Children's Literature - Denise Daley
The young Cowboy in this book is a nice person and a good friend to Bear and Ninja. Cowboy is caring and fun-loving and helpful. Sometimes, though, he can be loud and boisterous. Ordinarily this is not a problem but when Bear is trying to photograph birds in nature and Ninja is trying to read a book, Cowboy's noisiness is quite distracting. Bear and Ninja probably realize that Cowboy has difficulty controlling himself because, rather than asking Cowboy to be quiet, they simply make an excuse to give up their task and leave. This leaves the Cowboy wondering what he did wrong. Fortunately, the Cowboy soon learns for himself the significance of silence, and Bear and Ninja quickly pardon Cowboy's previous loudness. This children's book has clever illustrations that are cute and colorful and have a slightly Japanese look. The story may be short and sweet but the lessons learned are valuable and timeless. Reviewer: Denise Daley
School Library Journal
PreS—This story continues the series about the friendship of the bear, the ninja, and the cowboy. The cowboy is funny, caring, and kind, but he likes to make a lot of noise. Then one day his loudness comes between him and his friends. The bear is trying to photograph birds, but the cowboy's antics drive them away. The ninja is trying to read, but the cowboy's presence interferes with his concentration. The cowboy is confused by his friends' actions until he comes to a quiet place and realizes that his inability to be silent is the problem. After a while, the bear and the ninja return to find the cowboy singing softly. The bear shares his photographs and the ninja shares his story, causing them to howl with laughter. Finally, they all sing and make a wonderful racket. The friends discover they can enjoy some activities alone while some can be shared. Colorful, humorous cartoons illustrate the text. An additional purchase where titles on friendship and consideration are needed.—Margaret R. Tassia, Millersville University, PA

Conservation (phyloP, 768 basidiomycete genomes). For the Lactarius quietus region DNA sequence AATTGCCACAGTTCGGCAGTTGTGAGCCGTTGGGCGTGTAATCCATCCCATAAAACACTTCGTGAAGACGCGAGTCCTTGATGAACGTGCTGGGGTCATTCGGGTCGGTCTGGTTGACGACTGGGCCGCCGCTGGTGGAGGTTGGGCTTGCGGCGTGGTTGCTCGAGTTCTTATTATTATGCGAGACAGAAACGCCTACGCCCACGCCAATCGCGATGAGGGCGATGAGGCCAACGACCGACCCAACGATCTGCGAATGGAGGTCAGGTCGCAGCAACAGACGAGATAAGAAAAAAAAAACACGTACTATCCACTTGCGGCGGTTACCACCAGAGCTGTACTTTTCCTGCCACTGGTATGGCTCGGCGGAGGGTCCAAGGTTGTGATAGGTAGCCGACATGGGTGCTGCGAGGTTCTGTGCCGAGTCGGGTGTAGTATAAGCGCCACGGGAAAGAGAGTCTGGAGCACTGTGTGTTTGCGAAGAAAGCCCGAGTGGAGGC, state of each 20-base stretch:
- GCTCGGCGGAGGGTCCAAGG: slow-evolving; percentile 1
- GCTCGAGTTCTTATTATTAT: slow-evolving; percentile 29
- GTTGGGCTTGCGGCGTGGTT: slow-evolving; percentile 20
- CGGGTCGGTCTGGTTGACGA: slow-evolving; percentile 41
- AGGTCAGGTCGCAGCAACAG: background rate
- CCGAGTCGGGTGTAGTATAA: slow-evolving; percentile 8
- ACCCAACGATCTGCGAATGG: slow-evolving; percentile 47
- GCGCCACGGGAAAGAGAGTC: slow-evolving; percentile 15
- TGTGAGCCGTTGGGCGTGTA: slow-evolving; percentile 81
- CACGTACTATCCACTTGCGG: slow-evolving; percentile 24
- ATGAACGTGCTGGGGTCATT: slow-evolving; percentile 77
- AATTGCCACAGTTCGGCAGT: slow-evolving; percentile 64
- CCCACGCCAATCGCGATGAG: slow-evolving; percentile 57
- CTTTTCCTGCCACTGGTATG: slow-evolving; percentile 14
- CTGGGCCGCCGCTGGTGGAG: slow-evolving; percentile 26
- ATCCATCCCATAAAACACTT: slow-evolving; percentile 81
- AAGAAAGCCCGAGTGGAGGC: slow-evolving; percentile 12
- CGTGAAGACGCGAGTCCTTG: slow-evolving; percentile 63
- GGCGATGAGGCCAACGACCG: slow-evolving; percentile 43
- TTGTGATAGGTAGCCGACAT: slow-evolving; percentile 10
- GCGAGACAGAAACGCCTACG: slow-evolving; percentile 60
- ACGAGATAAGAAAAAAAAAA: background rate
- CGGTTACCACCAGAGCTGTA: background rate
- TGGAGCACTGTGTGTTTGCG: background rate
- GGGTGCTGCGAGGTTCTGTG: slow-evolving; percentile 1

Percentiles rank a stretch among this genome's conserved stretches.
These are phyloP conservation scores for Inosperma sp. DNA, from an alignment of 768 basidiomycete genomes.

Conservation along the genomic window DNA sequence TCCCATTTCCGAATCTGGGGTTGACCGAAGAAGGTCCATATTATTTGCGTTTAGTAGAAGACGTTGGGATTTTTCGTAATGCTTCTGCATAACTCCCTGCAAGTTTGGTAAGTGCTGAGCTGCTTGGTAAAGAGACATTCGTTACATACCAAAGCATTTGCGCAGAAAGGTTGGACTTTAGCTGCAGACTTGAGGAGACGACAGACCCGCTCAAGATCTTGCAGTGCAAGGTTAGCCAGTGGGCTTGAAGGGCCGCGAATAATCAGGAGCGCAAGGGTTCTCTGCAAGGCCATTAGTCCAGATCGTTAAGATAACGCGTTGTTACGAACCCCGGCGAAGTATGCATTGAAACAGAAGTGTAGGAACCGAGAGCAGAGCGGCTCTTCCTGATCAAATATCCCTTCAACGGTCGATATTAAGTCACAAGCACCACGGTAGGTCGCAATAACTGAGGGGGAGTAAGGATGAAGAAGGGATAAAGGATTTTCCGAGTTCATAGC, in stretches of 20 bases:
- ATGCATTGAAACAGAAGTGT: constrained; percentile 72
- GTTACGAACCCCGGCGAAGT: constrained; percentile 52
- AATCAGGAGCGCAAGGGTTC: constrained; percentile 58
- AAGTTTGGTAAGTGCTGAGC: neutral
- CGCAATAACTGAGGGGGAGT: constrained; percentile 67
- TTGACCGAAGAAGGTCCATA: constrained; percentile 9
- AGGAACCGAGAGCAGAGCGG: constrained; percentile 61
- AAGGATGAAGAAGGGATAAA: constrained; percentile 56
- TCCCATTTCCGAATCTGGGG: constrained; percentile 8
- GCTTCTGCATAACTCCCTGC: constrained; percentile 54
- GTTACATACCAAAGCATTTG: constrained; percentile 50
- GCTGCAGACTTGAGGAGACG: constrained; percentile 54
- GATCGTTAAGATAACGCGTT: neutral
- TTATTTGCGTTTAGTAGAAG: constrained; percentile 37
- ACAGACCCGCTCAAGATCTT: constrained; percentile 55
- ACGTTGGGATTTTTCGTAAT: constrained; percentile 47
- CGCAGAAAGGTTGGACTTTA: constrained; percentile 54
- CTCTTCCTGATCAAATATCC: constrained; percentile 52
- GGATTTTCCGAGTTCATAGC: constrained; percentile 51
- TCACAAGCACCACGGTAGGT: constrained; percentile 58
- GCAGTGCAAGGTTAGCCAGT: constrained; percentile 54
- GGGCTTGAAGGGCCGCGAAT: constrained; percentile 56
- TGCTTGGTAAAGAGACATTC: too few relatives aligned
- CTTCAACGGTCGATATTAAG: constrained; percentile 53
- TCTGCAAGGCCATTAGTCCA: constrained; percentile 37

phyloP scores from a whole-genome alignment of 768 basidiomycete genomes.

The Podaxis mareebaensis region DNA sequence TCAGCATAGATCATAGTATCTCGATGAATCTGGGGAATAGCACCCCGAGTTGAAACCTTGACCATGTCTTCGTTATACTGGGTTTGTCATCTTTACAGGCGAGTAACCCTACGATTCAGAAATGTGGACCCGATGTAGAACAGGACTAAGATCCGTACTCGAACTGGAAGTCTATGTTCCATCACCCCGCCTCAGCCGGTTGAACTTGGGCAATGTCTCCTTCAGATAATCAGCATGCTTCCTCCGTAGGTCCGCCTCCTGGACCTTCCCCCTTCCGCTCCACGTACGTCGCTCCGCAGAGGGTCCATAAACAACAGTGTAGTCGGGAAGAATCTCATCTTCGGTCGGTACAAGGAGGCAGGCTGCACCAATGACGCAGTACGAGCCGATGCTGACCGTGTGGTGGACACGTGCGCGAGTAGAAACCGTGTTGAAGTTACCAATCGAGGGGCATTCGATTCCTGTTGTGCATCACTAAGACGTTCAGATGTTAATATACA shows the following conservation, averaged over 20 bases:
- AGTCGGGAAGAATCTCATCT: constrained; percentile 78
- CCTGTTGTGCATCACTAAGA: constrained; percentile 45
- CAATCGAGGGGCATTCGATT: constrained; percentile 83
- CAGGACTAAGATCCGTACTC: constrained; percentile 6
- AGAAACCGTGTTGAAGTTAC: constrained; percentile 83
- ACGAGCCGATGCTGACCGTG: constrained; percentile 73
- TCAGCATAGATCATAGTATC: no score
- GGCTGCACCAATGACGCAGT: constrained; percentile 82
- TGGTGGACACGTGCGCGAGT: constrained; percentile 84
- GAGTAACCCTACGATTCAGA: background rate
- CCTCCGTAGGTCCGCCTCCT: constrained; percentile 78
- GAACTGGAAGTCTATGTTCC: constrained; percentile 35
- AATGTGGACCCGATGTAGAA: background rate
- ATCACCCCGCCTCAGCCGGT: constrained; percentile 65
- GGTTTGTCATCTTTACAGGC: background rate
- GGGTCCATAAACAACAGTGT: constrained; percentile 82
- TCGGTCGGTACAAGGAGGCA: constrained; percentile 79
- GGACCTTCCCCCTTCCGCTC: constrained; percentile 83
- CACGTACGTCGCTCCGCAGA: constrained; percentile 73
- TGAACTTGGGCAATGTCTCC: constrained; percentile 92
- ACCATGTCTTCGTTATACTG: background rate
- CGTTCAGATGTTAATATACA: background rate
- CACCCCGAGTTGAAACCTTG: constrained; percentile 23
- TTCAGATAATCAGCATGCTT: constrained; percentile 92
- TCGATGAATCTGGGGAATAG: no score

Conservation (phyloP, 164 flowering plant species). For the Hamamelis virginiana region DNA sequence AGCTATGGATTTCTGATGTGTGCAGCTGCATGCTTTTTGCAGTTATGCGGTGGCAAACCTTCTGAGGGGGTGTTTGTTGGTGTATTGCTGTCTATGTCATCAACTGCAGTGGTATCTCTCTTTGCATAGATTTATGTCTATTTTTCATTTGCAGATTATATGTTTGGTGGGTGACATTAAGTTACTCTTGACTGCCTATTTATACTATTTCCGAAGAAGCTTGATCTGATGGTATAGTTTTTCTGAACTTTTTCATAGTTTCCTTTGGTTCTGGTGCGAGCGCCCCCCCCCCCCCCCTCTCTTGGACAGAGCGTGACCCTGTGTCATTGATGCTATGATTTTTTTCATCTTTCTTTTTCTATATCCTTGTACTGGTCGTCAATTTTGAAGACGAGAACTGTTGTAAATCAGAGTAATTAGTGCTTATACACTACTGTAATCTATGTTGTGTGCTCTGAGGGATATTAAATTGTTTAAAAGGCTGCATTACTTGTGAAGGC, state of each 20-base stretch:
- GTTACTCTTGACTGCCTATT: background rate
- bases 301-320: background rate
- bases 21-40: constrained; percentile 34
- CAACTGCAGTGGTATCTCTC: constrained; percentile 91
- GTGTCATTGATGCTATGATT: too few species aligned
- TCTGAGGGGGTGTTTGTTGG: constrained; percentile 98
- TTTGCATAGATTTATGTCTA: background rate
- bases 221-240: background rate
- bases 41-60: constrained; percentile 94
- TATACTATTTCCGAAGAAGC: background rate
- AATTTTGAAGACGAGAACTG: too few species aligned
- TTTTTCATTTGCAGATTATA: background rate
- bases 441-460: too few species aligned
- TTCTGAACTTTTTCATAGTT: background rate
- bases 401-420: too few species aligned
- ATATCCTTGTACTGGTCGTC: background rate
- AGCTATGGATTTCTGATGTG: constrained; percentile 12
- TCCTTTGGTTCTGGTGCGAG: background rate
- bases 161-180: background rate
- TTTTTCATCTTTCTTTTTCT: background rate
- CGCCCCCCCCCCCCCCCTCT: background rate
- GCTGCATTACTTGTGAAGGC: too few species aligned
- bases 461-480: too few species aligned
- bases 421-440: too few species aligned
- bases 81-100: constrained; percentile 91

Three good friends (who have been optioned for an animated series) experience friction but work it all out.
"The cowboy was a good friend to the ninja and the bear. / He was kind. / He was caring. / He was fun. / He was funny. / But sometimes he could cause a ruckus." When he goes bird-watching with the bear, the pop of his gum and his boingy pogo stick scare away the birds. The cowboy doesn't understand why the bear gives up and leaves. Later, when he pairs up with the ninja to read, the cowboy drums on a rock, plays hacky-sack and chats on his cell. The cowboy doesn't understand why the ninja gives up on reading. As the cowboy walks through the noisy countryside trying to puzzle things out, he finally gets it. When the three reunite, they each share their hobbies and have a loud old time. Canadians Bruins and Leung return with their exuberant trio of three individuals who sometimes have to put in some effort to make their friendship work. The mix of full-bleed, spot and panel computer-generated illustrations again gives the simple tale visual pizzazz, and the cartoon characters virtually leap off the page.
So far, the ninja and the cowboy have received time in the spotlight; fans will be anticipating the bear's entry, which is sure to follow. (Picture book. 2-6)